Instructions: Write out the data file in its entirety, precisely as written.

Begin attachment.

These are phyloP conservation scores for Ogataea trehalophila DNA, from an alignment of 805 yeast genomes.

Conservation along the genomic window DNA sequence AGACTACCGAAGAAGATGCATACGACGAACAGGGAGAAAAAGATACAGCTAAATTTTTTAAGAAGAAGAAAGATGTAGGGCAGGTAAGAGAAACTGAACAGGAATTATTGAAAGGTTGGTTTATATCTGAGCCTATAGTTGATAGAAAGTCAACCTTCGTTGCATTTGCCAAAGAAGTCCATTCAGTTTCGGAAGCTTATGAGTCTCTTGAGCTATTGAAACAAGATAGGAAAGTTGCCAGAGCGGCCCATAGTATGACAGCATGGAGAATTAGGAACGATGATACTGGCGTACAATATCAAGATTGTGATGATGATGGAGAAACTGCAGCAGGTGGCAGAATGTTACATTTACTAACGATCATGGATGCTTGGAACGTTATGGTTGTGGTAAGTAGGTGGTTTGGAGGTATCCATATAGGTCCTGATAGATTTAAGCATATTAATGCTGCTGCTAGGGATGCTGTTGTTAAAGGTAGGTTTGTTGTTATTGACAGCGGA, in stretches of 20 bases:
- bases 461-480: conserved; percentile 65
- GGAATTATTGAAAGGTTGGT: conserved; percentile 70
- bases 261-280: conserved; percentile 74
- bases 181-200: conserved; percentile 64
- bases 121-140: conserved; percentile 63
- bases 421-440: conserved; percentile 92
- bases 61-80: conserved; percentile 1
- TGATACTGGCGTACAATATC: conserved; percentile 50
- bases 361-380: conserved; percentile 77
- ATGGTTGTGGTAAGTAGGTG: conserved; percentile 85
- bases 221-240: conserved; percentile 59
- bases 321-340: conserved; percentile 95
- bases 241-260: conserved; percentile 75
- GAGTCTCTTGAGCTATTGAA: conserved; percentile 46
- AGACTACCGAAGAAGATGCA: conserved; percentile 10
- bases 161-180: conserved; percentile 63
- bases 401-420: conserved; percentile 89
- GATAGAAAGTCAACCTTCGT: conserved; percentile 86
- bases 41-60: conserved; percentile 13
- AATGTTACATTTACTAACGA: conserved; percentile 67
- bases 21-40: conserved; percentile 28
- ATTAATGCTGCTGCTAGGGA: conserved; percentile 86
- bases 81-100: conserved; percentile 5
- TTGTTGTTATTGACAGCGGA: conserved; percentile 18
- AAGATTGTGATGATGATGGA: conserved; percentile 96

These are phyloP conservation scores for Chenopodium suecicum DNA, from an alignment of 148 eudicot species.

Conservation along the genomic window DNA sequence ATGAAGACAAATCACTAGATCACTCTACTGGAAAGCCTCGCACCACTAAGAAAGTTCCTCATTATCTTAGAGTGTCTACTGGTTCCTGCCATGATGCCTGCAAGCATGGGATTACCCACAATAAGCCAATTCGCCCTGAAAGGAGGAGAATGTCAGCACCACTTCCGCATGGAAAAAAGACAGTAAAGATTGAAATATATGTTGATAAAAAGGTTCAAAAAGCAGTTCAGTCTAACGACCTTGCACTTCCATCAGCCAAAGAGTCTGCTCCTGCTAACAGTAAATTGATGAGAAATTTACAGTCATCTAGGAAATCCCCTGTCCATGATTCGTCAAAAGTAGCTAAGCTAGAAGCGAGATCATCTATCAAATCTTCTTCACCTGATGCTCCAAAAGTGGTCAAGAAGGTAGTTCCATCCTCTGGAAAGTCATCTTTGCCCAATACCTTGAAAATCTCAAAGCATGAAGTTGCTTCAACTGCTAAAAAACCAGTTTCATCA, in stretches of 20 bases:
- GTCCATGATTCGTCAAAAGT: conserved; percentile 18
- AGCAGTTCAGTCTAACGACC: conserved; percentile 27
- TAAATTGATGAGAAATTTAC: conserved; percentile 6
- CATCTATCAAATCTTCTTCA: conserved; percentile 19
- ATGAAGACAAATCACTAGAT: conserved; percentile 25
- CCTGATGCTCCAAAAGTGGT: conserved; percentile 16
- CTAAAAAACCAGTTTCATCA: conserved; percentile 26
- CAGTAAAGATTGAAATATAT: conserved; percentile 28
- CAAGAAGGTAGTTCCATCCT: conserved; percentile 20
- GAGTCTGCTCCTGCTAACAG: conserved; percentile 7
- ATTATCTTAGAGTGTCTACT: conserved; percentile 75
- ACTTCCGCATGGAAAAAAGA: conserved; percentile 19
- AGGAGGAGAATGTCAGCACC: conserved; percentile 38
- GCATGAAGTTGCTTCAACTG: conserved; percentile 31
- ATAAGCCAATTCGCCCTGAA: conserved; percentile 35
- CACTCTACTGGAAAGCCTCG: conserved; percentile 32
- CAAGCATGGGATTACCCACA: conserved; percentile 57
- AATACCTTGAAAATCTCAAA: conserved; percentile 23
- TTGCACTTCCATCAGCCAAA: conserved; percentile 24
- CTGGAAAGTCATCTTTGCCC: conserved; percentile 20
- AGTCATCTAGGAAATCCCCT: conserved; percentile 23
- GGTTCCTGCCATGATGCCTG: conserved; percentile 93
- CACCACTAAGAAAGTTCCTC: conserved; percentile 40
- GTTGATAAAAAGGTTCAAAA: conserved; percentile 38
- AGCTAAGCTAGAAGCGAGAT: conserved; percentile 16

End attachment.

These are phyloP conservation scores for Ogataea trehalophila DNA, from an alignment of 805 yeast genomes.

Conservation along the genomic window DNA sequence AGACTACCGAAGAAGATGCATACGACGAACAGGGAGAAAAAGATACAGCTAAATTTTTTAAGAAGAAGAAAGATGTAGGGCAGGTAAGAGAAACTGAACAGGAATTATTGAAAGGTTGGTTTATATCTGAGCCTATAGTTGATAGAAAGTCAACCTTCGTTGCATTTGCCAAAGAAGTCCATTCAGTTTCGGAAGCTTATGAGTCTCTTGAGCTATTGAAACAAGATAGGAAAGTTGCCAGAGCGGCCCATAGTATGACAGCATGGAGAATTAGGAACGATGATACTGGCGTACAATATCAAGATTGTGATGATGATGGAGAAACTGCAGCAGGTGGCAGAATGTTACATTTACTAACGATCATGGATGCTTGGAACGTTATGGTTGTGGTAAGTAGGTGGTTTGGAGGTATCCATATAGGTCCTGATAGATTTAAGCATATTAATGCTGCTGCTAGGGATGCTGTTGTTAAAGGTAGGTTTGTTGTTATTGACAGCGGA, in stretches of 20 bases:
- bases 461-480: conserved; percentile 65
- GGAATTATTGAAAGGTTGGT: conserved; percentile 70
- bases 261-280: conserved; percentile 74
- bases 181-200: conserved; percentile 64
- bases 121-140: conserved; percentile 63
- bases 421-440: conserved; percentile 92
- bases 61-80: conserved; percentile 1
- TGATACTGGCGTACAATATC: conserved; percentile 50
- bases 361-380: conserved; percentile 77
- ATGGTTGTGGTAAGTAGGTG: conserved; percentile 85
- bases 221-240: conserved; percentile 59
- bases 321-340: conserved; percentile 95
- bases 241-260: conserved; percentile 75
- GAGTCTCTTGAGCTATTGAA: conserved; percentile 46
- AGACTACCGAAGAAGATGCA: conserved; percentile 10
- bases 161-180: conserved; percentile 63
- bases 401-420: conserved; percentile 89
- GATAGAAAGTCAACCTTCGT: conserved; percentile 86
- bases 41-60: conserved; percentile 13
- AATGTTACATTTACTAACGA: conserved; percentile 67
- bases 21-40: conserved; percentile 28
- ATTAATGCTGCTGCTAGGGA: conserved; percentile 86
- bases 81-100: conserved; percentile 5
- TTGTTGTTATTGACAGCGGA: conserved; percentile 18
- AAGATTGTGATGATGATGGA: conserved; percentile 96

These are phyloP conservation scores for Chenopodium suecicum DNA, from an alignment of 148 eudicot species.

Conservation along the genomic window DNA sequence ATGAAGACAAATCACTAGATCACTCTACTGGAAAGCCTCGCACCACTAAGAAAGTTCCTCATTATCTTAGAGTGTCTACTGGTTCCTGCCATGATGCCTGCAAGCATGGGATTACCCACAATAAGCCAATTCGCCCTGAAAGGAGGAGAATGTCAGCACCACTTCCGCATGGAAAAAAGACAGTAAAGATTGAAATATATGTTGATAAAAAGGTTCAAAAAGCAGTTCAGTCTAACGACCTTGCACTTCCATCAGCCAAAGAGTCTGCTCCTGCTAACAGTAAATTGATGAGAAATTTACAGTCATCTAGGAAATCCCCTGTCCATGATTCGTCAAAAGTAGCTAAGCTAGAAGCGAGATCATCTATCAAATCTTCTTCACCTGATGCTCCAAAAGTGGTCAAGAAGGTAGTTCCATCCTCTGGAAAGTCATCTTTGCCCAATACCTTGAAAATCTCAAAGCATGAAGTTGCTTCAACTGCTAAAAAACCAGTTTCATCA, in stretches of 20 bases:
- GTCCATGATTCGTCAAAAGT: conserved; percentile 18
- AGCAGTTCAGTCTAACGACC: conserved; percentile 27
- TAAATTGATGAGAAATTTAC: conserved; percentile 6
- CATCTATCAAATCTTCTTCA: conserved; percentile 19
- ATGAAGACAAATCACTAGAT: conserved; percentile 25
- CCTGATGCTCCAAAAGTGGT: conserved; percentile 16
- CTAAAAAACCAGTTTCATCA: conserved; percentile 26
- CAGTAAAGATTGAAATATAT: conserved; percentile 28
- CAAGAAGGTAGTTCCATCCT: conserved; percentile 20
- GAGTCTGCTCCTGCTAACAG: conserved; percentile 7
- ATTATCTTAGAGTGTCTACT: conserved; percentile 75
- ACTTCCGCATGGAAAAAAGA: conserved; percentile 19
- AGGAGGAGAATGTCAGCACC: conserved; percentile 38
- GCATGAAGTTGCTTCAACTG: conserved; percentile 31
- ATAAGCCAATTCGCCCTGAA: conserved; percentile 35
- CACTCTACTGGAAAGCCTCG: conserved; percentile 32
- CAAGCATGGGATTACCCACA: conserved; percentile 57
- AATACCTTGAAAATCTCAAA: conserved; percentile 23
- TTGCACTTCCATCAGCCAAA: conserved; percentile 24
- CTGGAAAGTCATCTTTGCCC: conserved; percentile 20
- AGTCATCTAGGAAATCCCCT: conserved; percentile 23
- GGTTCCTGCCATGATGCCTG: conserved; percentile 93
- CACCACTAAGAAAGTTCCTC: conserved; percentile 40
- GTTGATAAAAAGGTTCAAAA: conserved; percentile 38
- AGCTAAGCTAGAAGCGAGAT: conserved; percentile 16